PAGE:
Photo Spot 36: Biscayne National Park – Elliott Key inner shoreline
Last week, we waded in the water in a Everglades cypress dome. We will continue walking in the water this week, although in a different environment.
The Florida Keys form a chain of barrier islands beginning offshore of Miami, and extending for more than 130 miles to Key West. While almost the entire chain of Key Islands south of Miami is developed and linked by the amazing Overseas Highway, the northernmost of those islands, Elliott Key, has been preserved from development by the establishment of Biscayne National Park. Elliott Key is reached by a daily short cruise starting from the Biscayne National Park visitor center on the mainland.
As a barrier island, Elliott Key separates the Atlantic Ocean from Biscayne Bay. The two shores of Elliott present a drastically different character. While only rugged plants grow on the wave-battered ocean side, the bay side is lined up by the longest mangrove shore on the East Coast.
Even in February – a month with low humidity, heat, and mosquitoes – as I stepped into the water from the landing beach, it felt warm and inviting. The soft sand continued under my feet, even as I turned a corner, and the pier quickly disappeared from view. I could now see an unbroken line of trees with their dark green leaves reaching almost to the water, a sight much more interesting than from the island interior, where the trail was rather unremarkable. The mysterious place reminded me of the jungles seen in old movies. As I got closer, I observed between the water and the leaves an impenetrable tangle of prop roots, arching from the tree’s trunk to the water.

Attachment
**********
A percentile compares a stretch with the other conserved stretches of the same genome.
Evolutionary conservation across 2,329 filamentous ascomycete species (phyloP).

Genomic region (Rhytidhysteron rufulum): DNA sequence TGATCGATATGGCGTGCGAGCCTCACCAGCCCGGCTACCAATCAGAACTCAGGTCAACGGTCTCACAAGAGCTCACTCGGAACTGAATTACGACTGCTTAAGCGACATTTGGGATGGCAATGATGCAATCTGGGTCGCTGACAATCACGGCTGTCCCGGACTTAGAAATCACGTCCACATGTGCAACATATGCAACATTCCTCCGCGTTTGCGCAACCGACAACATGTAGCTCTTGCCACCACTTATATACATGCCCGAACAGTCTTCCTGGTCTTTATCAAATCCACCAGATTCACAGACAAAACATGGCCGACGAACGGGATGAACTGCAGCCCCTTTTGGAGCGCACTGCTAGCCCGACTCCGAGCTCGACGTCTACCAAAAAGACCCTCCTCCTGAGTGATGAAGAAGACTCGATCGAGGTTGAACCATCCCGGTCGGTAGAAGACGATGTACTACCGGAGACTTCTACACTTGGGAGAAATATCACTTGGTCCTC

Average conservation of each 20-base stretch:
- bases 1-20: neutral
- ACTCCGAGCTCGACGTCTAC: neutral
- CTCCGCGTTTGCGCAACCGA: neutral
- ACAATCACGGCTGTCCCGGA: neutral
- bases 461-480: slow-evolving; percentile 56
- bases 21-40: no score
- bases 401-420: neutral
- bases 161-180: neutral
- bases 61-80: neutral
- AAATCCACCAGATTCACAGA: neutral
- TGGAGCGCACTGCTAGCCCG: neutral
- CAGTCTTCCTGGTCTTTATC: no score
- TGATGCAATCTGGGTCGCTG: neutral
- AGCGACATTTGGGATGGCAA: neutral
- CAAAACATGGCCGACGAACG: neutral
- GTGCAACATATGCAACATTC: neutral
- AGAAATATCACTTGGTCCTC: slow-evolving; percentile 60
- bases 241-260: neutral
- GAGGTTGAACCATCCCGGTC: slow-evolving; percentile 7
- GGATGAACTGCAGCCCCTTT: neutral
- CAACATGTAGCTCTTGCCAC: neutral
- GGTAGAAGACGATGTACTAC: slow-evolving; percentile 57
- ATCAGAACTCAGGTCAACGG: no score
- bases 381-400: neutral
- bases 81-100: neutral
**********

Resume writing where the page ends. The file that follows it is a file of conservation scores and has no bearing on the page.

In order to be able to work easily, for a long time, with my full range of equipment, including my large format camera, I had brought a small inflatable boat. It was just the kind used by kids, but it was sufficient to hold my camera bag, providing me a platform from which to switch gear. As I towed it behind me, it glided effortlessly in the calm evening water. The setting sun illuminated the whole bay side shoreline. I set up my tripod in thigh-high water for one last long exposure, the camera just slightly above the water surface, then headed back to the beach around the impenetrable mangrove forest, as the light was fading.
As I retreated to the pleasant, grassy campsite close to the landing, I made sure to rinse thoroughly my carbon fiber tripod with freshwater, since I had been told at the Gitzo factory outside of Paris that my previous one had been ruined by that lack of maintenance. The lights of Miami began to shine across the bay. Yet the silent island felt like a world apart.